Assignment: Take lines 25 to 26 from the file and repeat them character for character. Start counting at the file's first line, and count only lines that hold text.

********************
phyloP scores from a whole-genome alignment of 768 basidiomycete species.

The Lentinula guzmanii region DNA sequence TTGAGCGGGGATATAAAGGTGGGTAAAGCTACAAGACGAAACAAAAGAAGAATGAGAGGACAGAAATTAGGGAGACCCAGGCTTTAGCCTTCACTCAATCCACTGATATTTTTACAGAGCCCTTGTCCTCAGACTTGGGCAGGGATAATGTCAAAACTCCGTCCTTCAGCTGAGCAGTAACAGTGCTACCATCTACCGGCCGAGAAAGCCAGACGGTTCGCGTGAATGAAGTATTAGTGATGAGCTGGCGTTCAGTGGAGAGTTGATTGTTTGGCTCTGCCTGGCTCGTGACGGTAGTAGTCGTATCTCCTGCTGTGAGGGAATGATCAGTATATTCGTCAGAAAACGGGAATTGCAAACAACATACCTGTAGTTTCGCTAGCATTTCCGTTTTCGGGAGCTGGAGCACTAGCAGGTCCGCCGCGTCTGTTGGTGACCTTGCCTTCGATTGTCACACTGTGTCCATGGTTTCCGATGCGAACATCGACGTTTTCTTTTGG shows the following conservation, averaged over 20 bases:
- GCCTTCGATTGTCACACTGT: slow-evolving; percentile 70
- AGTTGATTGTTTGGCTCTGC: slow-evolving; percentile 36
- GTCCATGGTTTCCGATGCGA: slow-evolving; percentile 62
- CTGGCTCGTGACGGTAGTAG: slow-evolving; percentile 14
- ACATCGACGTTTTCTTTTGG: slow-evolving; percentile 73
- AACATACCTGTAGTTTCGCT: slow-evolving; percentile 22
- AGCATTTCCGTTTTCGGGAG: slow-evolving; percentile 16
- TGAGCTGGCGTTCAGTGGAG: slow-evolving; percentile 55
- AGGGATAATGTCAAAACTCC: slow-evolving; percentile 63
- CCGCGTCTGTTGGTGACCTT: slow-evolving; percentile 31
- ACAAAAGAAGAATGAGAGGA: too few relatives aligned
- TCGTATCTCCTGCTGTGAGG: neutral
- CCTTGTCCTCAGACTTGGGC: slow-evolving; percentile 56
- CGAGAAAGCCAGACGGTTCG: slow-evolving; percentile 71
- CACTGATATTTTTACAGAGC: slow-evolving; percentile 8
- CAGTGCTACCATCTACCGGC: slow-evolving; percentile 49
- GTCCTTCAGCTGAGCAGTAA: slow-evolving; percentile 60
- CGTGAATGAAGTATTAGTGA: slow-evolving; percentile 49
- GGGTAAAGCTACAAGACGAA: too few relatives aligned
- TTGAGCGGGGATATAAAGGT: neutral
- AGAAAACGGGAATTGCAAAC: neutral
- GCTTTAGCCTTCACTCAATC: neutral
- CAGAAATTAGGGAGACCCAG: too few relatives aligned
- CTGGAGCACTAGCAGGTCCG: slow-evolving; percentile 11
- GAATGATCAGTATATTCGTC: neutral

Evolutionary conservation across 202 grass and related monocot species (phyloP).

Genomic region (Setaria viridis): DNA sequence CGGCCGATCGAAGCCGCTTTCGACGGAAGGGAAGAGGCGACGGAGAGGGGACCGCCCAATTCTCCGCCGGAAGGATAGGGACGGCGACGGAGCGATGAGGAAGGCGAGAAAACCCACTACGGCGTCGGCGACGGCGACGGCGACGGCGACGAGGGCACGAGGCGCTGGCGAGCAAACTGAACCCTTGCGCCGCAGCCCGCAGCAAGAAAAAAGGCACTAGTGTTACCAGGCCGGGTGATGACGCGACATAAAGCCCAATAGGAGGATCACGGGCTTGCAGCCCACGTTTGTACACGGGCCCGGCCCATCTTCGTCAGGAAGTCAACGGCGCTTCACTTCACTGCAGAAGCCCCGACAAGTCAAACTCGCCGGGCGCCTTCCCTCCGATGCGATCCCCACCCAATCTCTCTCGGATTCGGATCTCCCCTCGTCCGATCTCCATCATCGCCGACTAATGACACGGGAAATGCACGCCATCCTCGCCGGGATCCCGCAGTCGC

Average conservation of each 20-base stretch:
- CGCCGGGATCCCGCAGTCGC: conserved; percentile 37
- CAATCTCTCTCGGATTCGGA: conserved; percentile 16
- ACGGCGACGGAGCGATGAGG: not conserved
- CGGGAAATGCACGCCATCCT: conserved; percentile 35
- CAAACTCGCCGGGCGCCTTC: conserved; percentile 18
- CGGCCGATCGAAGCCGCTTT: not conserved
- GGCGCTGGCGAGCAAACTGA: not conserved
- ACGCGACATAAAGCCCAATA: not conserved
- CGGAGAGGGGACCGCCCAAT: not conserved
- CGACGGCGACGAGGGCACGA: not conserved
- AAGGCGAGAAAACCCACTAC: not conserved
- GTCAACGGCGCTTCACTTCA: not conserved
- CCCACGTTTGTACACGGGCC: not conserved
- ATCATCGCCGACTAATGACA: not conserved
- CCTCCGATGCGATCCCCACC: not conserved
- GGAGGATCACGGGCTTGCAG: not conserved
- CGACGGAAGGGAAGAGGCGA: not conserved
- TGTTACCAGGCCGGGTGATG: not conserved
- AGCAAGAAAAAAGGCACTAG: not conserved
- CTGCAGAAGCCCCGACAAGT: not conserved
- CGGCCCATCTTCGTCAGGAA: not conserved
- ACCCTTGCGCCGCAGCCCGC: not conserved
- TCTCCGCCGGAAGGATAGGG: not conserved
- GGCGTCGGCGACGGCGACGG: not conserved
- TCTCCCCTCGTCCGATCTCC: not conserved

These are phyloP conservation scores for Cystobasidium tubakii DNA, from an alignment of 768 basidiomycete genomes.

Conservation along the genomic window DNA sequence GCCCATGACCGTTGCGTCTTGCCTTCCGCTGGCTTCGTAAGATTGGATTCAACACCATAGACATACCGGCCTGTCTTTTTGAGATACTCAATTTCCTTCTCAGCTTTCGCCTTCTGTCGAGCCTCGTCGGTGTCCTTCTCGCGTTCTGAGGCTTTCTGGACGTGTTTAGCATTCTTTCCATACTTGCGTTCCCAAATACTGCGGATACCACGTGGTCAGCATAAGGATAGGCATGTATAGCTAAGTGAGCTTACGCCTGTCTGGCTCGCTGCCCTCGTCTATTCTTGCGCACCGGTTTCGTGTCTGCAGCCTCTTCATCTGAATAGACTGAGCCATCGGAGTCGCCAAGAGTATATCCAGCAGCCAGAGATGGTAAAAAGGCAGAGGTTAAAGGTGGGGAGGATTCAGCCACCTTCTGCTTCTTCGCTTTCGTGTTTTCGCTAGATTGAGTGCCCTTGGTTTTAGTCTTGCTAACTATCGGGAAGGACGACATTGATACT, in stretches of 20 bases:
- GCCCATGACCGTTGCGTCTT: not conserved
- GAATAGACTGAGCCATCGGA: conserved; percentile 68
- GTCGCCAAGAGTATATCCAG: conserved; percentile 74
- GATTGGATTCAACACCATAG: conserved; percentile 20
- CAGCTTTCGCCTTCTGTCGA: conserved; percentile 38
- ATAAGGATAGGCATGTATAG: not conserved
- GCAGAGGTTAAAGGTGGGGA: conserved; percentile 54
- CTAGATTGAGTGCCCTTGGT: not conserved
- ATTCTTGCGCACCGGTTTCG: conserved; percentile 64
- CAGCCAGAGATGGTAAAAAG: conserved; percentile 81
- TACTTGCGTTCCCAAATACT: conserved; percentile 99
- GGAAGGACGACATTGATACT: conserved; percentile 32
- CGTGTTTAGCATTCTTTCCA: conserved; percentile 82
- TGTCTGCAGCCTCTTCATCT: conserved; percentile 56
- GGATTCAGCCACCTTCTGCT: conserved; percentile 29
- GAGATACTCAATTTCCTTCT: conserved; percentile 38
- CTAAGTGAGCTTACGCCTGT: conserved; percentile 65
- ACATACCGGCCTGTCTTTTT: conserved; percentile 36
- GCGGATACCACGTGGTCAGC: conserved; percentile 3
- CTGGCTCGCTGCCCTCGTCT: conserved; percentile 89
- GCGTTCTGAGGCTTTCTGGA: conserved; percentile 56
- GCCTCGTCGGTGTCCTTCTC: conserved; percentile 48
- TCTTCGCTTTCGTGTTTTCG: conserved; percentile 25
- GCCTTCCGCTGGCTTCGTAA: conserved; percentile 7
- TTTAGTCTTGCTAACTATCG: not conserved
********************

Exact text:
- CAGAAATTAGGGAGACCCAG: too few relatives aligned
- CTGGAGCACTAGCAGGTCCG: slow-evolving; percentile 11